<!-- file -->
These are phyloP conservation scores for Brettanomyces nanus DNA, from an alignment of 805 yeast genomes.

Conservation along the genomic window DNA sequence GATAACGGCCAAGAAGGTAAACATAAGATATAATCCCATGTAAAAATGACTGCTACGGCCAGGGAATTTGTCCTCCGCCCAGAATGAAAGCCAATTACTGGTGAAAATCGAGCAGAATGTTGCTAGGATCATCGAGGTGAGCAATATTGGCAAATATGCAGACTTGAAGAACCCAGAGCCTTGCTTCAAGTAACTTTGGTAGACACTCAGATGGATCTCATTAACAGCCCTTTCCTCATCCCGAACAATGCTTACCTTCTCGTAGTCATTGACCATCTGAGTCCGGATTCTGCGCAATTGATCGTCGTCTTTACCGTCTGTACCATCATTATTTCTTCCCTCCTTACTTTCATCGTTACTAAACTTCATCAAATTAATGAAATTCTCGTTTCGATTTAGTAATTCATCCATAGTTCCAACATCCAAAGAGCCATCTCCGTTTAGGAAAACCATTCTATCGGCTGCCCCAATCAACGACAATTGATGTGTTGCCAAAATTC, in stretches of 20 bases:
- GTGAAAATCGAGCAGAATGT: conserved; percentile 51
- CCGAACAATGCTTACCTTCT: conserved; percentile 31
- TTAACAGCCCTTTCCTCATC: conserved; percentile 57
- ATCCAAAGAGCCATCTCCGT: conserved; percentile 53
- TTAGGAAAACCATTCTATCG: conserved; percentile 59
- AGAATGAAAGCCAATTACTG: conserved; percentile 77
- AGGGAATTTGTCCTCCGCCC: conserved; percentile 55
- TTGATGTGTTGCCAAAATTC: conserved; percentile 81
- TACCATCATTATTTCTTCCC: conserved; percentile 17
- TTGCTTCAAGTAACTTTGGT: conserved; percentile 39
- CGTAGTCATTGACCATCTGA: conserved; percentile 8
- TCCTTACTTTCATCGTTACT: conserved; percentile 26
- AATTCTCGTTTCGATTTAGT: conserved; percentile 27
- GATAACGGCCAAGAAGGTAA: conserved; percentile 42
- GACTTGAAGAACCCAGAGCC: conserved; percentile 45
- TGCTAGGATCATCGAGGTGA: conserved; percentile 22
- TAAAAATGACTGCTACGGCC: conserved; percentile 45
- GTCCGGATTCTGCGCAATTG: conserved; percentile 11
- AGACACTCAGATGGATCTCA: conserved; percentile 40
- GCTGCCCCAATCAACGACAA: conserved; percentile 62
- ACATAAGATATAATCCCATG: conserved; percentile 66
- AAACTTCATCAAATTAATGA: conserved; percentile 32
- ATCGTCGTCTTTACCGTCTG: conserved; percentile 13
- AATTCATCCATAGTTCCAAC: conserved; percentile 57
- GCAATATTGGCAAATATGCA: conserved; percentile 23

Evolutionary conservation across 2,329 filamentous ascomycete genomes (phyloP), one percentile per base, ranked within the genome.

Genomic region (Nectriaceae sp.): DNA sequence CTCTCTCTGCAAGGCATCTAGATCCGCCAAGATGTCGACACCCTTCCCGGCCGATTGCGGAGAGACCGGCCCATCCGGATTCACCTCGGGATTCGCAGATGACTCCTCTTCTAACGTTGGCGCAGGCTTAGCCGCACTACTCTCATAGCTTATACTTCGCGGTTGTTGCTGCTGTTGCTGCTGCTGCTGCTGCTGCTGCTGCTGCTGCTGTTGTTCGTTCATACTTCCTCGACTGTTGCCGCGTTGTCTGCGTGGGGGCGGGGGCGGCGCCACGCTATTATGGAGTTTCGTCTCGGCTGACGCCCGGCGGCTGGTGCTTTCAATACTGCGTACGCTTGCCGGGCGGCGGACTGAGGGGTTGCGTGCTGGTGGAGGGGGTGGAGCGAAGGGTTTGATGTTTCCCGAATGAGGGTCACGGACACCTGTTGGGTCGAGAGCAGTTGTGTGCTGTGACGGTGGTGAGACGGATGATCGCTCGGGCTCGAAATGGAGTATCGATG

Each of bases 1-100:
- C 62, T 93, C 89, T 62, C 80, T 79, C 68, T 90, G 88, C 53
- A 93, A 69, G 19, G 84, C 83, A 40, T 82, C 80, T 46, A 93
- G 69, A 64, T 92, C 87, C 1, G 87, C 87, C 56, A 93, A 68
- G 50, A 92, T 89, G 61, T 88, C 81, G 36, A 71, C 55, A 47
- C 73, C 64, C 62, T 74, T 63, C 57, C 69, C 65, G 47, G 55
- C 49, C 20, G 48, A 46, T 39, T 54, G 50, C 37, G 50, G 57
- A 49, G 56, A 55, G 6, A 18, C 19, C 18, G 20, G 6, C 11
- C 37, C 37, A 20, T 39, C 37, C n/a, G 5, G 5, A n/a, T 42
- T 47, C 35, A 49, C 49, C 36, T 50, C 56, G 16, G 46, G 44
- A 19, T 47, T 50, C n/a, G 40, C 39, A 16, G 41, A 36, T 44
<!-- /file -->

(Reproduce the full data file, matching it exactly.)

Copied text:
These are phyloP conservation scores for Brettanomyces nanus DNA, from an alignment of 805 yeast genomes.

Conservation along the genomic window DNA sequence GATAACGGCCAAGAAGGTAAACATAAGATATAATCCCATGTAAAAATGACTGCTACGGCCAGGGAATTTGTCCTCCGCCCAGAATGAAAGCCAATTACTGGTGAAAATCGAGCAGAATGTTGCTAGGATCATCGAGGTGAGCAATATTGGCAAATATGCAGACTTGAAGAACCCAGAGCCTTGCTTCAAGTAACTTTGGTAGACACTCAGATGGATCTCATTAACAGCCCTTTCCTCATCCCGAACAATGCTTACCTTCTCGTAGTCATTGACCATCTGAGTCCGGATTCTGCGCAATTGATCGTCGTCTTTACCGTCTGTACCATCATTATTTCTTCCCTCCTTACTTTCATCGTTACTAAACTTCATCAAATTAATGAAATTCTCGTTTCGATTTAGTAATTCATCCATAGTTCCAACATCCAAAGAGCCATCTCCGTTTAGGAAAACCATTCTATCGGCTGCCCCAATCAACGACAATTGATGTGTTGCCAAAATTC, in stretches of 20 bases:
- GTGAAAATCGAGCAGAATGT: conserved; percentile 51
- CCGAACAATGCTTACCTTCT: conserved; percentile 31
- TTAACAGCCCTTTCCTCATC: conserved; percentile 57
- ATCCAAAGAGCCATCTCCGT: conserved; percentile 53
- TTAGGAAAACCATTCTATCG: conserved; percentile 59
- AGAATGAAAGCCAATTACTG: conserved; percentile 77
- AGGGAATTTGTCCTCCGCCC: conserved; percentile 55
- TTGATGTGTTGCCAAAATTC: conserved; percentile 81
- TACCATCATTATTTCTTCCC: conserved; percentile 17
- TTGCTTCAAGTAACTTTGGT: conserved; percentile 39
- CGTAGTCATTGACCATCTGA: conserved; percentile 8
- TCCTTACTTTCATCGTTACT: conserved; percentile 26
- AATTCTCGTTTCGATTTAGT: conserved; percentile 27
- GATAACGGCCAAGAAGGTAA: conserved; percentile 42
- GACTTGAAGAACCCAGAGCC: conserved; percentile 45
- TGCTAGGATCATCGAGGTGA: conserved; percentile 22
- TAAAAATGACTGCTACGGCC: conserved; percentile 45
- GTCCGGATTCTGCGCAATTG: conserved; percentile 11
- AGACACTCAGATGGATCTCA: conserved; percentile 40
- GCTGCCCCAATCAACGACAA: conserved; percentile 62
- ACATAAGATATAATCCCATG: conserved; percentile 66
- AAACTTCATCAAATTAATGA: conserved; percentile 32
- ATCGTCGTCTTTACCGTCTG: conserved; percentile 13
- AATTCATCCATAGTTCCAAC: conserved; percentile 57
- GCAATATTGGCAAATATGCA: conserved; percentile 23

Evolutionary conservation across 2,329 filamentous ascomycete genomes (phyloP), one percentile per base, ranked within the genome.

Genomic region (Nectriaceae sp.): DNA sequence CTCTCTCTGCAAGGCATCTAGATCCGCCAAGATGTCGACACCCTTCCCGGCCGATTGCGGAGAGACCGGCCCATCCGGATTCACCTCGGGATTCGCAGATGACTCCTCTTCTAACGTTGGCGCAGGCTTAGCCGCACTACTCTCATAGCTTATACTTCGCGGTTGTTGCTGCTGTTGCTGCTGCTGCTGCTGCTGCTGCTGCTGCTGCTGTTGTTCGTTCATACTTCCTCGACTGTTGCCGCGTTGTCTGCGTGGGGGCGGGGGCGGCGCCACGCTATTATGGAGTTTCGTCTCGGCTGACGCCCGGCGGCTGGTGCTTTCAATACTGCGTACGCTTGCCGGGCGGCGGACTGAGGGGTTGCGTGCTGGTGGAGGGGGTGGAGCGAAGGGTTTGATGTTTCCCGAATGAGGGTCACGGACACCTGTTGGGTCGAGAGCAGTTGTGTGCTGTGACGGTGGTGAGACGGATGATCGCTCGGGCTCGAAATGGAGTATCGATG

Each of bases 1-100:
- C 62, T 93, C 89, T 62, C 80, T 79, C 68, T 90, G 88, C 53
- A 93, A 69, G 19, G 84, C 83, A 40, T 82, C 80, T 46, A 93
- G 69, A 64, T 92, C 87, C 1, G 87, C 87, C 56, A 93, A 68
- G 50, A 92, T 89, G 61, T 88, C 81, G 36, A 71, C 55, A 47
- C 73, C 64, C 62, T 74, T 63, C 57, C 69, C 65, G 47, G 55
- C 49, C 20, G 48, A 46, T 39, T 54, G 50, C 37, G 50, G 57
- A 49, G 56, A 55, G 6, A 18, C 19, C 18, G 20, G 6, C 11
- C 37, C 37, A 20, T 39, C 37, C n/a, G 5, G 5, A n/a, T 42
- T 47, C 35, A 49, C 49, C 36, T 50, C 56, G 16, G 46, G 44
- A 19, T 47, T 50, C n/a, G 40, C 39, A 16, G 41, A 36, T 44